Jason Day retains a strong chance of completing what would be one of the more astonishing major championship victories in recent times, with the Australian part of a four-way 54-hole lead at the US Open.
The latest endorsement of Jordan Spieth’s major credentials arrived parallel to another lamentable exit by Tiger Woods. While the former will undeniably be a force in this sport for a long time to come, evidence pointing towards a Woods return is increasingly difficult to glean.
Unfortunately one of the abiding images of the 115th US Open will not involve holed putts or a trophy presentation.
Jordan Spieth and Patrick Reed, two shining beacons in an otherwise dismal Ryder Cup showing by the United States at Gleneagles last September, will head into the third round of the US Open as the joint leaders at Chambers Bay.
It was not quite like the 1990s when sub-70 scores in major championships were routine more than exceptional. But for a 51-year old Colin Montgomerie shooting 69 in the opening round of the 115th US Open was clearly something to be proud of.
For Tiger Woods, the saddest aspect of an opening round of 80 at the US Open is the lack of eyebrows that will be raised on account of it.
Legend warns to beware the injured golfer. Perhaps the same applies to caddies.
Justin Rose’s US Open win at the lush Merion two years ago may seem insignificant at Chambers Bay, where the second major of 2015 will be played in links conditions.
Rory McIlroy returns to the US Open with a tale of three majors. His Open Championship victory at Royal Liverpool last July is pertinent in respect of Chambers Bay, given it endorsed an ability to win on a links venue.
Golf tends to supply a steady stream of prodigies and at the US Open this week at Chambers Bay another teenager breaks through to the big time.
It looked pertinent in more ways than one that Sir Alex Ferguson took to a London stage alongside the bulk of Europe’s latest, victorious Ryder Cup team last week.
There are two sure signs to look for when a golfer is succumbing to the pressure of a big occasion.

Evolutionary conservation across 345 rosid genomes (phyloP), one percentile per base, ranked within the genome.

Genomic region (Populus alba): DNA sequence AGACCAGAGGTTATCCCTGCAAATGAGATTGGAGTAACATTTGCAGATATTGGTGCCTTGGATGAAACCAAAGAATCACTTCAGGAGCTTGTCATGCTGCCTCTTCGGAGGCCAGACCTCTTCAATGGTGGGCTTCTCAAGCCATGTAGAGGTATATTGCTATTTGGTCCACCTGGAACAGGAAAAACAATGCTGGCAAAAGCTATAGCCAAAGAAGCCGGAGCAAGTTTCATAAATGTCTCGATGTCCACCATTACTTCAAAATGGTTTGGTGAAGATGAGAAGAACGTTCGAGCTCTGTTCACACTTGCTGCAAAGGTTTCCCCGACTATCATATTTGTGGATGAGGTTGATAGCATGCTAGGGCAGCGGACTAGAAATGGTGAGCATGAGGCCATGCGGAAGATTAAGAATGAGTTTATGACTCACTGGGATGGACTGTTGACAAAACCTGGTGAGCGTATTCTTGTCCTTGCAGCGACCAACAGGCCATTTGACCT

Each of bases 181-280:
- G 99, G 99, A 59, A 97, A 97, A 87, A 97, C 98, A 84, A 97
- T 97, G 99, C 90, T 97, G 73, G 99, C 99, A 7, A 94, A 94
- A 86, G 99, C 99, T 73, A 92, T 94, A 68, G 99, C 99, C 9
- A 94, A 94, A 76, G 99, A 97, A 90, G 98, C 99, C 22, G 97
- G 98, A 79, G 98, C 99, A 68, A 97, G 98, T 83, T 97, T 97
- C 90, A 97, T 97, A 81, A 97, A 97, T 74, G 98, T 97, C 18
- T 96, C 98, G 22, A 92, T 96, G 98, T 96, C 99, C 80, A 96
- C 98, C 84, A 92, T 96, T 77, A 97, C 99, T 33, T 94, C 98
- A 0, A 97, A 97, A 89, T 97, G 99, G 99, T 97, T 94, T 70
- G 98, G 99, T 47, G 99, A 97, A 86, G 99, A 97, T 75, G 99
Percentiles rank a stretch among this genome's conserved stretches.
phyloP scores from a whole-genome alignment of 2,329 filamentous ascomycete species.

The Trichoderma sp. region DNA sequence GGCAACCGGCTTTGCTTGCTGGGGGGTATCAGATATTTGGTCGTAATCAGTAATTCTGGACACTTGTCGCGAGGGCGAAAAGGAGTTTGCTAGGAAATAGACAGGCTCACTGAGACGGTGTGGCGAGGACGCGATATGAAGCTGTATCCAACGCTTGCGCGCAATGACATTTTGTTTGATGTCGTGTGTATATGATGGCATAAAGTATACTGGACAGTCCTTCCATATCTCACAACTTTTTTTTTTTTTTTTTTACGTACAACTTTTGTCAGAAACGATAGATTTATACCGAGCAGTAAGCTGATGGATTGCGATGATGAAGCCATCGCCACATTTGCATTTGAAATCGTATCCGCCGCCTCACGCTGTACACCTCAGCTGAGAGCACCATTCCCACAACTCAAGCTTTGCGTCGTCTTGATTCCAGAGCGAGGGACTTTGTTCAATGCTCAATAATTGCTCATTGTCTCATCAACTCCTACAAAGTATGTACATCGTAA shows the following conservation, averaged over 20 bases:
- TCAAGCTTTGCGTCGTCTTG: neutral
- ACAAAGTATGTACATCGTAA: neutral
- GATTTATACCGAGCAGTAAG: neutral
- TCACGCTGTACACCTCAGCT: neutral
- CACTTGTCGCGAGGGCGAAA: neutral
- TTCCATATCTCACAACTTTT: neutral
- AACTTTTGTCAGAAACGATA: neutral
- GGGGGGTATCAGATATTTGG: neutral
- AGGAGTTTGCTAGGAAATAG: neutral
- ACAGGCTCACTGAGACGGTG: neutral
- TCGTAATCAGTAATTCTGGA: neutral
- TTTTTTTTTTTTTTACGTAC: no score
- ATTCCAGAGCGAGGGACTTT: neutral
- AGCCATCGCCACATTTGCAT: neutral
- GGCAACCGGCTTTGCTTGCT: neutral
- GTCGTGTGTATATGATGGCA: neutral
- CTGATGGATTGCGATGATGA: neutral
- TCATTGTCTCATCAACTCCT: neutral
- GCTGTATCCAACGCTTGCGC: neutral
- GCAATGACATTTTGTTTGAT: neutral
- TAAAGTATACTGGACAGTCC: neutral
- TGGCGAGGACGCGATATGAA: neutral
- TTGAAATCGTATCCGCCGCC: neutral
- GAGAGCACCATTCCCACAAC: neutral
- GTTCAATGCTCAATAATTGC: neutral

Justin Rose may feel St Andrews owes him one, even though he does not quite admit that Open Championships at the home of golf are his bogey events.
Zach Johnson may not have been many people’s choice to win this longest of Open Championships yet, as the sun finally shone on the Old Course and the tears began to flow, he ended it as the humble champion that warmed many hearts.
Late on Saturday morning, a little before lunch, a barman carried three cases of champagne in through the back door of the Royal & Ancient clubhouse by the back of the 1st tee. It was, after all, shaping up to be a long afternoon, and so only sensible to lay in some fresh supplies for the members.
Billy Horschel has expressed regret after letting frustrations get the better of him at the US Open to the extent he stopped narrowly short of embedding his putter into a green.
The notion that Tom Watson would readily accept this, the 144th Open Championship, as his final appearance in the event is at odds with his character. Watson may be widely portrayed as a cuddly 65-year-old but he has always been one of his sport’s hardest characters.
The Royal & Ancient has defended its handling of the Open Championship, despite fierce criticism from players and a planned Monday finish for the first time since 1988.
When pressed on the reason for an unwavering belief that he can retrieve his career from such a low competitive ebb, Tiger Woods has a stock answer. “I have done this before.”
Sergio García believes British crowds at the Open are the best in the world and criticised those spectators elsewhere who make noise against players to put them off.
Andrew Johnston made bogey at the Postage Stamp after finding one of the bunkers on the right of the green and made his way to the 9th, low-fiving the crowd on either side of the walkway as he climbed the approach to the tee and keeping his spirits up, but the Englishman knew his moment had slipped away.
When Jordan Spieth was tapping in at the 18th after leaving yet another birdie putt short to end his tournament at 2pm, the overnight leaders were still completing their final preparations and about to head out to dispute ownership of the Claret Jug for another year.
Henrik Stenson spoke of the inner belief that he would win the 145th Open Championship, with the Swede dedicating the Claret Jug to a late friend after claiming his first major in stunning fashion.